CHARLOTTE, N.C. — New COVID-19 infections continued their flattening trend despite another new record for hospitalizations, North Carolina health officials announced Thursday.
The Department of Health and Human Services (NCDDHS) reported 28,753 new cases on Thursday, Jan. 27. That continues the recent trend North Carolina has seen of flattening infections from the peak earlier this month.
This report comes one day after Mecklenburg County health officials confirmed two cases of the BA.2 omicron subvariant were detected in last week's testing data. Dr. Raynard Washington, the county health director, said the subvariant has a slightly different profile in test results.
"The previous subvariant of omicron had a unique profile on PCR tests that allowed for early indication that it was likely omicron," Washington said. "The new subvariant does not have that same profile, but PCR and antigen tests still effectively detect the COVID-19 virus."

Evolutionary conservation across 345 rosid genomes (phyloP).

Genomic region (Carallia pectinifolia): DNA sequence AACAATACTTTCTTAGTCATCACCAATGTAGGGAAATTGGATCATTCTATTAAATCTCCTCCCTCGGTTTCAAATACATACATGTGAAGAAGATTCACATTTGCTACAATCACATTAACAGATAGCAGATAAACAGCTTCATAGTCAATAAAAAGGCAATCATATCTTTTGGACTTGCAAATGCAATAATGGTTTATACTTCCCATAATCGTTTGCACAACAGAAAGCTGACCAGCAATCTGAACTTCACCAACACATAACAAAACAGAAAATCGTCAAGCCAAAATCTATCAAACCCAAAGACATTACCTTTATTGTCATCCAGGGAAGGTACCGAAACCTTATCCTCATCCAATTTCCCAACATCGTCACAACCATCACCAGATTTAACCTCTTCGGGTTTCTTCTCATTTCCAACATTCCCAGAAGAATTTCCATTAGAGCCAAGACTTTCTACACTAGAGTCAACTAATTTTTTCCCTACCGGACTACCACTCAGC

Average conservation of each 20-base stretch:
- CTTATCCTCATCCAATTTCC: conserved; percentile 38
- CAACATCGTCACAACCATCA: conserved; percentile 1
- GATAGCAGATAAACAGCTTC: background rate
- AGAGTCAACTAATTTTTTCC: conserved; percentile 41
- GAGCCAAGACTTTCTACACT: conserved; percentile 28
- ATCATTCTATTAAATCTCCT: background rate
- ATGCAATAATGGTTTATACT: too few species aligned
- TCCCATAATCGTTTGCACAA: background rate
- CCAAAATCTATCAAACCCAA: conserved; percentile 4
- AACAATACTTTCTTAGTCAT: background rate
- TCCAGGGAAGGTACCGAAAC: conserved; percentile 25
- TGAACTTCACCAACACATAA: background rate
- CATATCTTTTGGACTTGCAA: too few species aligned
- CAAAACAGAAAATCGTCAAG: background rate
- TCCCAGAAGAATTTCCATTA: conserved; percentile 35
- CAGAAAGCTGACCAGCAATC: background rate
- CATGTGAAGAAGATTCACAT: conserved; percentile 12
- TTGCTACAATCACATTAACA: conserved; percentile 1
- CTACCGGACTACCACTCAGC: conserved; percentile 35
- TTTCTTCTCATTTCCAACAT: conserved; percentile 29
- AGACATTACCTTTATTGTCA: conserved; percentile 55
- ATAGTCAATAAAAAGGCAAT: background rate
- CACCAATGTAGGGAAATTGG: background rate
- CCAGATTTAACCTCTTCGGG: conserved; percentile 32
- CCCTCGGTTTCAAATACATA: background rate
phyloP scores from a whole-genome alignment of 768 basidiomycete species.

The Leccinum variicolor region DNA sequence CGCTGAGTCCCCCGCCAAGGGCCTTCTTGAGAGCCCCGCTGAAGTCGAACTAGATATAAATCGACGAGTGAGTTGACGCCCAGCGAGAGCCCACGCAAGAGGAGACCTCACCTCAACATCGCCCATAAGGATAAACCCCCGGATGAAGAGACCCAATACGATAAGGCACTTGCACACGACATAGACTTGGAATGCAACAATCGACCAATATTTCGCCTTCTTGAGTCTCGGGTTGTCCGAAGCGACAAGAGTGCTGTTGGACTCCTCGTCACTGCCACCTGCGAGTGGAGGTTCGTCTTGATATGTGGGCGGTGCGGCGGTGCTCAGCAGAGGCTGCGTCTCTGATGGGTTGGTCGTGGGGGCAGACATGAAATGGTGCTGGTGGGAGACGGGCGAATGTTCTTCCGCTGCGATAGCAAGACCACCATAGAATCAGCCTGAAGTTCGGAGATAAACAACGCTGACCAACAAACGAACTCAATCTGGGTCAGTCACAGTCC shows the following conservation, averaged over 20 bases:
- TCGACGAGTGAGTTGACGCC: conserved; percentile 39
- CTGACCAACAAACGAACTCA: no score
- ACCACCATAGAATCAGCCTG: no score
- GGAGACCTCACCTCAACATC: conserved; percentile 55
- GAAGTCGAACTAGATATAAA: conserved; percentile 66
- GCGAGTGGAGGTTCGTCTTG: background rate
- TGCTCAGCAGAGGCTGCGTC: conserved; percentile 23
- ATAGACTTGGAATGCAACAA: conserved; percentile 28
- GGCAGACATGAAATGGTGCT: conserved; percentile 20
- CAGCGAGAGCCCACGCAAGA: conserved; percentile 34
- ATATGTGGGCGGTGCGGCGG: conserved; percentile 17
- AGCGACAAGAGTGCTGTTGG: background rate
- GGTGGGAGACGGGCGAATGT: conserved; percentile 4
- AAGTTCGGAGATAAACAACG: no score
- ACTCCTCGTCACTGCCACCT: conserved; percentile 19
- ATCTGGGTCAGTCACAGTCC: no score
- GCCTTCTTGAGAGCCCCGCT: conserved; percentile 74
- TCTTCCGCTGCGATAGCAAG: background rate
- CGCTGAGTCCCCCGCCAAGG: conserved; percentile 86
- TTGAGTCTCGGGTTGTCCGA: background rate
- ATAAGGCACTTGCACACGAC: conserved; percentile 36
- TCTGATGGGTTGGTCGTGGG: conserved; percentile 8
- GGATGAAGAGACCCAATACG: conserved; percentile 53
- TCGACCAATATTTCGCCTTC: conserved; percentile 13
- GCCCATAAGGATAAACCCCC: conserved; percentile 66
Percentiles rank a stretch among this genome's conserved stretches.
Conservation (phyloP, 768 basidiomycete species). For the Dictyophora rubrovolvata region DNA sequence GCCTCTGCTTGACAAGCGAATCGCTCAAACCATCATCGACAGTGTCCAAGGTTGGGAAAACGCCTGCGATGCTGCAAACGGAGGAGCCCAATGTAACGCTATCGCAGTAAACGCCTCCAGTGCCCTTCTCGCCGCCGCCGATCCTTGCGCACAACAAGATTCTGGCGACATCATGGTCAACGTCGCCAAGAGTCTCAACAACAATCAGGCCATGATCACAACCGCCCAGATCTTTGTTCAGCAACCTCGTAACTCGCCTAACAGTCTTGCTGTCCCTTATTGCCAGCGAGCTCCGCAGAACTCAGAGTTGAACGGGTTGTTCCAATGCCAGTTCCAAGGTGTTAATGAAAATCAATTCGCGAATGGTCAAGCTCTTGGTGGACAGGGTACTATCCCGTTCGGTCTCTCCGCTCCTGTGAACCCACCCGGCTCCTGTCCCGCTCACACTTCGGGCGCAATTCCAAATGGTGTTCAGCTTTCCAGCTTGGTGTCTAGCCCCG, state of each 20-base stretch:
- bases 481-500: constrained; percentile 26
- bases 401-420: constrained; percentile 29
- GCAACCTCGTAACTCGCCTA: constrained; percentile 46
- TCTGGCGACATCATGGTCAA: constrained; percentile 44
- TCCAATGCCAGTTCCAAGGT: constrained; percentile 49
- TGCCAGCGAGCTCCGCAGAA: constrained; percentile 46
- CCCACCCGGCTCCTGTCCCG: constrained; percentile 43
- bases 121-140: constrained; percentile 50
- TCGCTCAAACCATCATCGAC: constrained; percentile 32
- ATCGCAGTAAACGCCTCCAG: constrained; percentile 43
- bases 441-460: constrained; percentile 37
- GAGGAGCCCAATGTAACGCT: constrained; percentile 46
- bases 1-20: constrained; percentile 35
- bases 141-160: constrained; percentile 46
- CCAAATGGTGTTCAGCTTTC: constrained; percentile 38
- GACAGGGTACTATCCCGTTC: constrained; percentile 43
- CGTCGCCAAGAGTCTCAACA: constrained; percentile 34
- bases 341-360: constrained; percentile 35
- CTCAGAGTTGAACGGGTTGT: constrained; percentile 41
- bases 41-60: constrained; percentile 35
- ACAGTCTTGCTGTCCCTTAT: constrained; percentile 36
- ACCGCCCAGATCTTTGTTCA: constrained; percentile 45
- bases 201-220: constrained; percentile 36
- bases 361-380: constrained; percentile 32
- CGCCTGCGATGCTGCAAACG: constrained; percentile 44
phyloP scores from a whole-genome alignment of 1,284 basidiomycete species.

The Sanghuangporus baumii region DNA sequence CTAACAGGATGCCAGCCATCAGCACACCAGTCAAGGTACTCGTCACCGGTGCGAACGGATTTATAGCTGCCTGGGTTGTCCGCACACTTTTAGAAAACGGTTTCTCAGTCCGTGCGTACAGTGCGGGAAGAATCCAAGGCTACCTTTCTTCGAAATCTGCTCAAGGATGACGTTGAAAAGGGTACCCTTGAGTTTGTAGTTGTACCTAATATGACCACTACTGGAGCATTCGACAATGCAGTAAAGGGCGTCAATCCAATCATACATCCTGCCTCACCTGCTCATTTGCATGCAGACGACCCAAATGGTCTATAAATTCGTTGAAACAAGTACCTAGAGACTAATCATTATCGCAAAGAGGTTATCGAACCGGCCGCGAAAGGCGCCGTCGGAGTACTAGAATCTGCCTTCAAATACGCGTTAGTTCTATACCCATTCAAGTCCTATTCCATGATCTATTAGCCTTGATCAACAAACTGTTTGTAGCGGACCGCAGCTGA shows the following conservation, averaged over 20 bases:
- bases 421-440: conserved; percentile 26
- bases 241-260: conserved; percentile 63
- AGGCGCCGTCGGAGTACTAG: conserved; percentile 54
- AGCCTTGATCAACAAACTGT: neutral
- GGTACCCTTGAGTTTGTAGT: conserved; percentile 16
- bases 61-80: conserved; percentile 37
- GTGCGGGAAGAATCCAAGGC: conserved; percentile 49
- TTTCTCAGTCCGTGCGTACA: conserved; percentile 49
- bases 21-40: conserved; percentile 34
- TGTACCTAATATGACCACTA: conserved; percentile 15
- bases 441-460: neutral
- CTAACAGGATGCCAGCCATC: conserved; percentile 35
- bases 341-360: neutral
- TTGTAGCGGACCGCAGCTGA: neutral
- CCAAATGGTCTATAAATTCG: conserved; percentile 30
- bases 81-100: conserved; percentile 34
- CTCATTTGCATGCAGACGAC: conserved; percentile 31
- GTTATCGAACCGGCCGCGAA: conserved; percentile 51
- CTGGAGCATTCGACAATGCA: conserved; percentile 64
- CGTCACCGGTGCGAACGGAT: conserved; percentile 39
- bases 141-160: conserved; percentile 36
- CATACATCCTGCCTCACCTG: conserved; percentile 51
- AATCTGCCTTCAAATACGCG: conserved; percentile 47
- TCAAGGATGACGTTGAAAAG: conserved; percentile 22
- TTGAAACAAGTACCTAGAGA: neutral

U.S. health officials said the initial analysis shows BA.2 does not seem to cause more hospitalizations than the most common version of omicron. Infectiousness relative to the primary strain of omicron remains under investigation.
“It’s probably a tad bit more infectious otherwise it wouldn’t be increasing in incidence compared to its omicron parent. But it doesn’t seem to be an increase in transmissibility that’s going to really make a difference for us," Dr. Christopher Ohl, an infectious disease specialist at Atrium Health Wake Forest Baptist said.
State health officials reported that 5,158 people are hospitalized statewide with COVID-19, setting another single-day record. However, the rises in new patients day-over-day are slowing down. NCDHHS reported a 32.7% positivity rate, which is an increase but the day-by-day increases are slowing compared to earlier increases, according to analysis by WCNC Charlotte's Vanessa Ruffes.
Chloe Leshner will have a full report on the omicron subvariant's detection in Mecklenburg County Thursday. That report will air during WCNC Charlotte News at 4 p.m.